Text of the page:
Your Medication and Dental Treatment- What you Should Know!
We don’t always think about the link between the medication we take and the dental treatments we seek. However unconnected they seem, it is important to keep in mind that your medications can affect your dental treatment, and your dental treatment can affect your medications.
In order to make sure you are aware of the possible outcomes and links between the two, we’ll go over how they affect each other below.
Medications That Affect Dental Treatments
Below are some of the medications that have the potential of affecting dental treatments.
The use of corticosteroids is very common in today’s society for a variety of ailments both acute and chronic. For example, people take corticosteroids for allergic reactions, arthritis, meningitis, emphysema and many other things. That’s why it is important to understand that if you are taking this medication, you are at risk of serious health consequences during dental treatment.
This is because corticosteroids suppress your body’s production of cortisol from the adrenal cortex, which is important for survival because it helps the body adapt to physical and emotional stress. Dental procedures cause physical and often emotional stress if the patient is fearful. Anything from dental fillings to tooth extractions to oral surgery is considered stressful physically. Since the medication hinders the proper function of the adrenal gland, the patient can suffer from a rare, but often fatal, condition called acute adrenal insufficiency.
There are thousands of patients who take oral bisphosphonates for osteopenia and osteoporosis, a very effective medication that is not without its risks once you put the patient in a dentist chair. Patients who take this medication are at dental risk for developing osteonecrosis, or death of the jawbone. Sounds serious, and it is. This has been reported in patients with cancer who receive treatments including bisphosphonates, chemotherapy and/or corticosteroids, and the majority of cases are associated with tooth extractions.
Why does this happen? The way this medication is designed to work is that it basically slows down bone destroying activity and increases bone building effectiveness. It is very effective in preventing factures in the hip or the spine, but it also has the potential to disrupt the bone-destroying and bone-building axis in the jaw, impairing the bone-destroyers’ ability to remove and repair or contain any diseased bone. Instead, the bone-builders just overbuild and can wall off the diseased bone, which interferes with the development of the necessary structure on which to lay down healthy bone. Basically, there is no bone healing.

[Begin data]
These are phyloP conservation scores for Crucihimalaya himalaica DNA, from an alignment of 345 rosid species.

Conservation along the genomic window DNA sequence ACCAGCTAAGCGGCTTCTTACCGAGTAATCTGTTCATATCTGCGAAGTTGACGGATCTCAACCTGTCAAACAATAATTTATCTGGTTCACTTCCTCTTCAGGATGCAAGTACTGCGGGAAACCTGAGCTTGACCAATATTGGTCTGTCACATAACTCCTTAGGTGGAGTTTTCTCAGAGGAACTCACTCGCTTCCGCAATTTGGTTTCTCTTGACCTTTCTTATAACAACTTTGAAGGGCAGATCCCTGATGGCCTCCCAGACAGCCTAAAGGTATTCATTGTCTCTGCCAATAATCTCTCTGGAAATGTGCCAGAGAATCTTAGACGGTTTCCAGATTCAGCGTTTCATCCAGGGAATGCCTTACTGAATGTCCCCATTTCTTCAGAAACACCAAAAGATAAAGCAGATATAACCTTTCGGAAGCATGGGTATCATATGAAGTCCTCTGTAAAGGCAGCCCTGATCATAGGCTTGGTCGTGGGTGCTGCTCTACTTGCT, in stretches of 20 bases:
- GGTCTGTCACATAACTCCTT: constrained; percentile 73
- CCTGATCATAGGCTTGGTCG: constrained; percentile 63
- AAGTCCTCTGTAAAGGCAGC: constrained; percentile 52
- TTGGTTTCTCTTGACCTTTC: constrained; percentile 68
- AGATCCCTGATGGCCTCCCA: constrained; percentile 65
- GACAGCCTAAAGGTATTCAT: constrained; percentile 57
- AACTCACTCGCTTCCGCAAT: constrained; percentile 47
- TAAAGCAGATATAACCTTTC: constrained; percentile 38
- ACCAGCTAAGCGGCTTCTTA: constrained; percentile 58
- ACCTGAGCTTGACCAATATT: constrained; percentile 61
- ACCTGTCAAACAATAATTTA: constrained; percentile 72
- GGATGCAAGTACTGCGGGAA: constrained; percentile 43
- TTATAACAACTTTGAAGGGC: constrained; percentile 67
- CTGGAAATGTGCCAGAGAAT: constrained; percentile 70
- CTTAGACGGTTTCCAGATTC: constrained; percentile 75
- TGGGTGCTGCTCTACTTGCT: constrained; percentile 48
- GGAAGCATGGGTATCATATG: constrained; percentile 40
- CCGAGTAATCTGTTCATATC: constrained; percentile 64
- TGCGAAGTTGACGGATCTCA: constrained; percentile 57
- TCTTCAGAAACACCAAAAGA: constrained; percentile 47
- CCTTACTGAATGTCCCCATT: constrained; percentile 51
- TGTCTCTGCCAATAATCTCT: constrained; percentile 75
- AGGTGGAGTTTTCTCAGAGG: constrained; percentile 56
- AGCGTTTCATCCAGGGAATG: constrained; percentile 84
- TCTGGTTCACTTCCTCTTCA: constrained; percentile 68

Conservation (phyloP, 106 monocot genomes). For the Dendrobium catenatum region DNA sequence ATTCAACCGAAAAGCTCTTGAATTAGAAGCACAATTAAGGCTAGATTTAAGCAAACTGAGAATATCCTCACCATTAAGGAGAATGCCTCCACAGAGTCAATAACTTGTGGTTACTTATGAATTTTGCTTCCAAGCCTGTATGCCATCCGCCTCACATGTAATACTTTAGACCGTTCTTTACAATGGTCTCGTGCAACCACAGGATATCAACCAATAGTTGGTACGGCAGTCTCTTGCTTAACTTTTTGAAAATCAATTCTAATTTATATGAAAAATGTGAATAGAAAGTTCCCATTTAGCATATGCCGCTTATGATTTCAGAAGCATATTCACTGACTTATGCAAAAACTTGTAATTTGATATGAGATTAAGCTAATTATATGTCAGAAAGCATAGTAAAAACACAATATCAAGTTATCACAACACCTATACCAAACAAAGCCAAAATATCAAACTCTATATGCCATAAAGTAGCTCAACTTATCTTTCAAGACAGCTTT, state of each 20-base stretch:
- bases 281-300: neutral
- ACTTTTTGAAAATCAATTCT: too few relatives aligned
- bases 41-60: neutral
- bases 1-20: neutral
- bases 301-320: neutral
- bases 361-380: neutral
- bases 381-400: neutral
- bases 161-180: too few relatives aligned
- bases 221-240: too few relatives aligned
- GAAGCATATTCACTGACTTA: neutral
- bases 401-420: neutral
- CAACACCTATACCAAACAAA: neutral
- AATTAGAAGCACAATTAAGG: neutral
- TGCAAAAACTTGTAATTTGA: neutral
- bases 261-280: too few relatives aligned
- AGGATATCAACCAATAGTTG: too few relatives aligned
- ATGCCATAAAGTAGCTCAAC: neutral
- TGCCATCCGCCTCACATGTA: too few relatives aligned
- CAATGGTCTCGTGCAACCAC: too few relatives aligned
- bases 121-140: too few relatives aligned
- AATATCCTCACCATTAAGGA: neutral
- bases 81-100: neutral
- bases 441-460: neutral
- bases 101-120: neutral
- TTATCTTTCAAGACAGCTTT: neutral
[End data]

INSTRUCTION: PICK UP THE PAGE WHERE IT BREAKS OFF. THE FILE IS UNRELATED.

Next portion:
Patients with osteonecrosis have to face the death of their jawbone and the collapse of the bone’s structural architecture. This means plenty of bone pain, loss of bone function and general bone destruction and loss of blood supply to the bone. This then leads to toothaches, exposed bone, swelling and loosening of teeth, altered sensation, etc. Tooth extractions cause the majority of jaw lesions.
Dry Mouth Caused By Medications
There are over 400 medications that can cause dry mouth, which will affect your oral health. Saliva is your mouth’s natural defence against bacteria. It stops food from collecting around your teeth and neutralises the acids produced by plaque. Dry mouth increases your risk for tooth decay and gum disease, and even inhalers can cause oral thrush. Some of the more common medications that cause dry mouth are:
- Antihypertensive drugs
- Urinary incontinence drugs
- Anti-diarrheal and gastric medications
- Pain medications
Always make sure to discuss the medications that you are taking with your dentist. Even if you think that the two are unrelated, being open and honest with your dentist could potentially save your life. Book an appointment with a Melbourne dentist who is experienced dealing with these issues. Contact Coburg Dental Group today.